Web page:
New York Conservative Party Chairman Michael Long, who opposes Benjamin's bill, said he agrees that felons are likely biased.

“I don’t think those who are convicted of serious crimes should be given the opportunity to later on sit in judgement on cases,” Long said. “They may have a jaded view of the law.”

But Kalt told Law360 that bans on felon-jurors don’t square with those concerns because jury selection is an individualized process that is based “not just on the juror, but on the case.”

“A potential juror who is struck in a slip-and-fall civil case might be perfectly acceptable in a murder case,” he said. ”By the same token, a just-released rapist would not be a very good juror for a rape trial, but someone convicted forty years ago for defacing a gravestone might be just fine for a civil breach-of-contract case. Felon-juror bans ignore this.”

Binnall feels the same way, having published multiple articles on the topic since being denied his own shot at jury duty. He has even tested the standard arguments against inclusion with a mock trial experiment with felon and non-felon jurors.

He found that, during deliberation, felon jurors spoke more often than their non-felon counterparts and were more likely to bring up novel case facts. In transcripts of the deliberations, Binnall noticed that all felons serving on a mixed jury made sure to disclose their criminal record to non-felon jurors. Some even used their experience in the criminal justice system to argue in favor of the prosecution.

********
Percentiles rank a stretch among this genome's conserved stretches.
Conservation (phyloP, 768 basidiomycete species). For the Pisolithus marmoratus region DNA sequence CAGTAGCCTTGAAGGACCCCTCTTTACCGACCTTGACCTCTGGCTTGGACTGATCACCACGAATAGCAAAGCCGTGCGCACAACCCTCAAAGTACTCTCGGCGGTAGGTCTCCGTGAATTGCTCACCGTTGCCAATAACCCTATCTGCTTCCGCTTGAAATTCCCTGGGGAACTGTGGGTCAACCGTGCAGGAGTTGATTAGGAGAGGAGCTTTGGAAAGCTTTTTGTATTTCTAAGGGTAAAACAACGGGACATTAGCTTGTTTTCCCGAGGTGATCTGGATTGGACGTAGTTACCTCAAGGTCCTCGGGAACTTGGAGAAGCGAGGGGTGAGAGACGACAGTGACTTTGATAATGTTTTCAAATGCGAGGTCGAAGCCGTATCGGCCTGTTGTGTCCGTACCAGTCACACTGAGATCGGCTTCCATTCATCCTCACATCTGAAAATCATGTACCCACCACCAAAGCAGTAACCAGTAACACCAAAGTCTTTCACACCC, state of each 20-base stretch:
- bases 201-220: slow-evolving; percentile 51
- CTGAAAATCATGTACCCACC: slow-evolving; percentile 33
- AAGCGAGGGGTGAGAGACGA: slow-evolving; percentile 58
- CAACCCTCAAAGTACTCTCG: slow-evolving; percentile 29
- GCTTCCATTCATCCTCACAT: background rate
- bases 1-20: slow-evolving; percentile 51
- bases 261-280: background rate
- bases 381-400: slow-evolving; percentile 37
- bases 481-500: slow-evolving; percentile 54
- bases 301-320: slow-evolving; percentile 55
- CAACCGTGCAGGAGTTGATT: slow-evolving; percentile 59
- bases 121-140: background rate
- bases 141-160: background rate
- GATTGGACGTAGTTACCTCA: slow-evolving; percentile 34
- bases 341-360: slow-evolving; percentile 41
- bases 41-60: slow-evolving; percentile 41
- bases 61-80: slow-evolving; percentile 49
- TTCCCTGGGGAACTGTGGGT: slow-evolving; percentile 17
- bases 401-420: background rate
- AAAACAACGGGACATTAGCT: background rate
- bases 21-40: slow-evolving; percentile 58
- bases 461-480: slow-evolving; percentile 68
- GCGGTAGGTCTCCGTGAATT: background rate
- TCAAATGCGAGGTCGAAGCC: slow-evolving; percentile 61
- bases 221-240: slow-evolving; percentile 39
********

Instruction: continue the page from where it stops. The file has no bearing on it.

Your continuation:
“Our defendant in the trial tape that we made had a criminal record,” he said, describing the mock case. “‘If he has a criminal record, he’s more prone to doing this,’ — that was said by our felon jurors."

With a grant from the National Science Foundation, Binnall has also conducted interviews in Maine to see how that state’s unique felons-as-jurors policy affects convicts and court staff. He said that many felons felt that being allowed to serve jury duty validated their rehabilitation.

“They try to live up to the trust that the state puts in them,” he said. “What I heard were stories about them being these ‘super-jurors.’ They would write on the white boards, they were really into it. I mean, they wanted to serve.”

Many states, including New York, do allow felons to get special permission to serve on a jury, but the process is often complex.

Lucian Chalfen, a spokesperson for the New York Unified Court System, told Law360 that interested individuals can apply for special certificates that may require notary signatures. The form acknowledges, “this is a lengthy process.”

The importance of simplifying jury eligibility, advocates contend, extends beyond the rights of individual felons who have served their time.

In a country where 33 percent of African-American men are estimated to have felony-conviction histories, there is also an argument that blocking felons from juries can restrict diversity.

Benjamin said his bill seeks a “full reflection of a jury of your peers.”

“That includes all kinds of people,” he said. “People who have been incarcerated are part of our peer pool.”

--Editing by Pamela Wilkinson.